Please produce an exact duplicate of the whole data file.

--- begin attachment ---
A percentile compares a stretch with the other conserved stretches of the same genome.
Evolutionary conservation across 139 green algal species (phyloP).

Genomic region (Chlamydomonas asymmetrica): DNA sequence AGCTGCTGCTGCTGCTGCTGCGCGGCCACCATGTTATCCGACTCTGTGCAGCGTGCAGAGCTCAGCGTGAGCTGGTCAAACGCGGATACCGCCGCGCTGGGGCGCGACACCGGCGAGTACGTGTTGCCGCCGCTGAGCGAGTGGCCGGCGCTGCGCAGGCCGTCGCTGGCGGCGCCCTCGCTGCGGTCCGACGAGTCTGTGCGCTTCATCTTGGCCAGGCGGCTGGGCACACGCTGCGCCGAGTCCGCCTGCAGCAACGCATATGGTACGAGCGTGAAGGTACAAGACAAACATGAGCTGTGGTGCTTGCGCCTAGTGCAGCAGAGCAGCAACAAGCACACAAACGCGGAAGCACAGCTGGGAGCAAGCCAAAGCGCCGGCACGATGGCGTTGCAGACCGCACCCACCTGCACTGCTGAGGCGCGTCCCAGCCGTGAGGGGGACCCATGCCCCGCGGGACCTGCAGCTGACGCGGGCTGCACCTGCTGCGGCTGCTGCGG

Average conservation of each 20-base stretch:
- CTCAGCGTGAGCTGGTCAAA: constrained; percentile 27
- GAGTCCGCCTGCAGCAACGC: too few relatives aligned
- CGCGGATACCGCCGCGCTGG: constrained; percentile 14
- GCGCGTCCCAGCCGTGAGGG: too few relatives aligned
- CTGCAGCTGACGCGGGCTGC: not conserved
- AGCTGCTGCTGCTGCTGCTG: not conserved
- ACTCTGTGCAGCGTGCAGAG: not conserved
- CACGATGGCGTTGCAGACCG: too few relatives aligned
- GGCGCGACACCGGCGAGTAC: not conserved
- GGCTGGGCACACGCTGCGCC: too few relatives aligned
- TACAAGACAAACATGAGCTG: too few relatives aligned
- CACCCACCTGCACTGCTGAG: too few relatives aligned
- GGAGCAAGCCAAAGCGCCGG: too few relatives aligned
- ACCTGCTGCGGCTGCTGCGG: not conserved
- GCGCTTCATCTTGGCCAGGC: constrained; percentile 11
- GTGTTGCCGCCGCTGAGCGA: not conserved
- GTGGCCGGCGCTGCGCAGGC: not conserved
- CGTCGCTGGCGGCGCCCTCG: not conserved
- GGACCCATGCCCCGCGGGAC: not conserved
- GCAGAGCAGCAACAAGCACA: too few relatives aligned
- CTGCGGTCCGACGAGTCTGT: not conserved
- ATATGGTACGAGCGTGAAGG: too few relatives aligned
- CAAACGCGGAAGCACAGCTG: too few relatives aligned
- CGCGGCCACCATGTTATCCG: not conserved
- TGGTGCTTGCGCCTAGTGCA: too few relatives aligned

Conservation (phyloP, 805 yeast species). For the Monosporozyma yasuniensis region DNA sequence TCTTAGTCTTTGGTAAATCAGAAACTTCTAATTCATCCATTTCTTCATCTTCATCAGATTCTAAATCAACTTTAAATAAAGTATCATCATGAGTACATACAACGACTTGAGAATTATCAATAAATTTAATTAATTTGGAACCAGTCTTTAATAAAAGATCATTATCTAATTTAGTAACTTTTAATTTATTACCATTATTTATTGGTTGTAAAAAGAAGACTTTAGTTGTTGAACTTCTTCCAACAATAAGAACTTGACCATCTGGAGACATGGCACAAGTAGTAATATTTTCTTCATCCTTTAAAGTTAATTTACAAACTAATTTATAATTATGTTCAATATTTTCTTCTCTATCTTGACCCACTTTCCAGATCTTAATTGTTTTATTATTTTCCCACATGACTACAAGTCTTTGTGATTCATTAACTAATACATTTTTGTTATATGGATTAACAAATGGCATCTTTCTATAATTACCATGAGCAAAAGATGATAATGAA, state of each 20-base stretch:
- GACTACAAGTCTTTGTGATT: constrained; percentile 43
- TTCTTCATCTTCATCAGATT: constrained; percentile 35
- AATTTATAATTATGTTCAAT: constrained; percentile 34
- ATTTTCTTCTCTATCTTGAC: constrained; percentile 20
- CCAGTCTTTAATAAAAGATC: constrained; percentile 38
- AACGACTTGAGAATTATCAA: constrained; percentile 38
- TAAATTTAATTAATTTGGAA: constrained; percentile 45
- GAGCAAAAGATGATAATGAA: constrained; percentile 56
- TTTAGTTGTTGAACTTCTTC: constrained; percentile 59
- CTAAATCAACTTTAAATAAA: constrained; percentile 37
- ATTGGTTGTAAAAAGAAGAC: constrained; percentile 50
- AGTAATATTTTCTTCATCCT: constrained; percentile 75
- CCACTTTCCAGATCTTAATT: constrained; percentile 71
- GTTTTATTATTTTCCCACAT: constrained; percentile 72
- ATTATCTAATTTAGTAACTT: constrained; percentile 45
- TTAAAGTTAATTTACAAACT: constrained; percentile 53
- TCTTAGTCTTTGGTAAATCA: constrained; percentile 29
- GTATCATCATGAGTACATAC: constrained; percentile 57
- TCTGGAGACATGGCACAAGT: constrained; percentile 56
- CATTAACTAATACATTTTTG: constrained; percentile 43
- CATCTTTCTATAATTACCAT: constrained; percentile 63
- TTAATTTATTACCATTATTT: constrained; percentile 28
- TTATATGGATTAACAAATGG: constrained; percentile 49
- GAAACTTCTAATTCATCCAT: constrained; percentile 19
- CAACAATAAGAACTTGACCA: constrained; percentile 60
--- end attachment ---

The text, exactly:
A percentile compares a stretch with the other conserved stretches of the same genome.
Evolutionary conservation across 139 green algal species (phyloP).

Genomic region (Chlamydomonas asymmetrica): DNA sequence AGCTGCTGCTGCTGCTGCTGCGCGGCCACCATGTTATCCGACTCTGTGCAGCGTGCAGAGCTCAGCGTGAGCTGGTCAAACGCGGATACCGCCGCGCTGGGGCGCGACACCGGCGAGTACGTGTTGCCGCCGCTGAGCGAGTGGCCGGCGCTGCGCAGGCCGTCGCTGGCGGCGCCCTCGCTGCGGTCCGACGAGTCTGTGCGCTTCATCTTGGCCAGGCGGCTGGGCACACGCTGCGCCGAGTCCGCCTGCAGCAACGCATATGGTACGAGCGTGAAGGTACAAGACAAACATGAGCTGTGGTGCTTGCGCCTAGTGCAGCAGAGCAGCAACAAGCACACAAACGCGGAAGCACAGCTGGGAGCAAGCCAAAGCGCCGGCACGATGGCGTTGCAGACCGCACCCACCTGCACTGCTGAGGCGCGTCCCAGCCGTGAGGGGGACCCATGCCCCGCGGGACCTGCAGCTGACGCGGGCTGCACCTGCTGCGGCTGCTGCGG

Average conservation of each 20-base stretch:
- CTCAGCGTGAGCTGGTCAAA: constrained; percentile 27
- GAGTCCGCCTGCAGCAACGC: too few relatives aligned
- CGCGGATACCGCCGCGCTGG: constrained; percentile 14
- GCGCGTCCCAGCCGTGAGGG: too few relatives aligned
- CTGCAGCTGACGCGGGCTGC: not conserved
- AGCTGCTGCTGCTGCTGCTG: not conserved
- ACTCTGTGCAGCGTGCAGAG: not conserved
- CACGATGGCGTTGCAGACCG: too few relatives aligned
- GGCGCGACACCGGCGAGTAC: not conserved
- GGCTGGGCACACGCTGCGCC: too few relatives aligned
- TACAAGACAAACATGAGCTG: too few relatives aligned
- CACCCACCTGCACTGCTGAG: too few relatives aligned
- GGAGCAAGCCAAAGCGCCGG: too few relatives aligned
- ACCTGCTGCGGCTGCTGCGG: not conserved
- GCGCTTCATCTTGGCCAGGC: constrained; percentile 11
- GTGTTGCCGCCGCTGAGCGA: not conserved
- GTGGCCGGCGCTGCGCAGGC: not conserved
- CGTCGCTGGCGGCGCCCTCG: not conserved
- GGACCCATGCCCCGCGGGAC: not conserved
- GCAGAGCAGCAACAAGCACA: too few relatives aligned
- CTGCGGTCCGACGAGTCTGT: not conserved
- ATATGGTACGAGCGTGAAGG: too few relatives aligned
- CAAACGCGGAAGCACAGCTG: too few relatives aligned
- CGCGGCCACCATGTTATCCG: not conserved
- TGGTGCTTGCGCCTAGTGCA: too few relatives aligned

Conservation (phyloP, 805 yeast species). For the Monosporozyma yasuniensis region DNA sequence TCTTAGTCTTTGGTAAATCAGAAACTTCTAATTCATCCATTTCTTCATCTTCATCAGATTCTAAATCAACTTTAAATAAAGTATCATCATGAGTACATACAACGACTTGAGAATTATCAATAAATTTAATTAATTTGGAACCAGTCTTTAATAAAAGATCATTATCTAATTTAGTAACTTTTAATTTATTACCATTATTTATTGGTTGTAAAAAGAAGACTTTAGTTGTTGAACTTCTTCCAACAATAAGAACTTGACCATCTGGAGACATGGCACAAGTAGTAATATTTTCTTCATCCTTTAAAGTTAATTTACAAACTAATTTATAATTATGTTCAATATTTTCTTCTCTATCTTGACCCACTTTCCAGATCTTAATTGTTTTATTATTTTCCCACATGACTACAAGTCTTTGTGATTCATTAACTAATACATTTTTGTTATATGGATTAACAAATGGCATCTTTCTATAATTACCATGAGCAAAAGATGATAATGAA, state of each 20-base stretch:
- GACTACAAGTCTTTGTGATT: constrained; percentile 43
- TTCTTCATCTTCATCAGATT: constrained; percentile 35
- AATTTATAATTATGTTCAAT: constrained; percentile 34
- ATTTTCTTCTCTATCTTGAC: constrained; percentile 20
- CCAGTCTTTAATAAAAGATC: constrained; percentile 38
- AACGACTTGAGAATTATCAA: constrained; percentile 38
- TAAATTTAATTAATTTGGAA: constrained; percentile 45
- GAGCAAAAGATGATAATGAA: constrained; percentile 56
- TTTAGTTGTTGAACTTCTTC: constrained; percentile 59
- CTAAATCAACTTTAAATAAA: constrained; percentile 37
- ATTGGTTGTAAAAAGAAGAC: constrained; percentile 50
- AGTAATATTTTCTTCATCCT: constrained; percentile 75
- CCACTTTCCAGATCTTAATT: constrained; percentile 71
- GTTTTATTATTTTCCCACAT: constrained; percentile 72
- ATTATCTAATTTAGTAACTT: constrained; percentile 45
- TTAAAGTTAATTTACAAACT: constrained; percentile 53
- TCTTAGTCTTTGGTAAATCA: constrained; percentile 29
- GTATCATCATGAGTACATAC: constrained; percentile 57
- TCTGGAGACATGGCACAAGT: constrained; percentile 56
- CATTAACTAATACATTTTTG: constrained; percentile 43
- CATCTTTCTATAATTACCAT: constrained; percentile 63
- TTAATTTATTACCATTATTT: constrained; percentile 28
- TTATATGGATTAACAAATGG: constrained; percentile 49
- GAAACTTCTAATTCATCCAT: constrained; percentile 19
- CAACAATAAGAACTTGACCA: constrained; percentile 60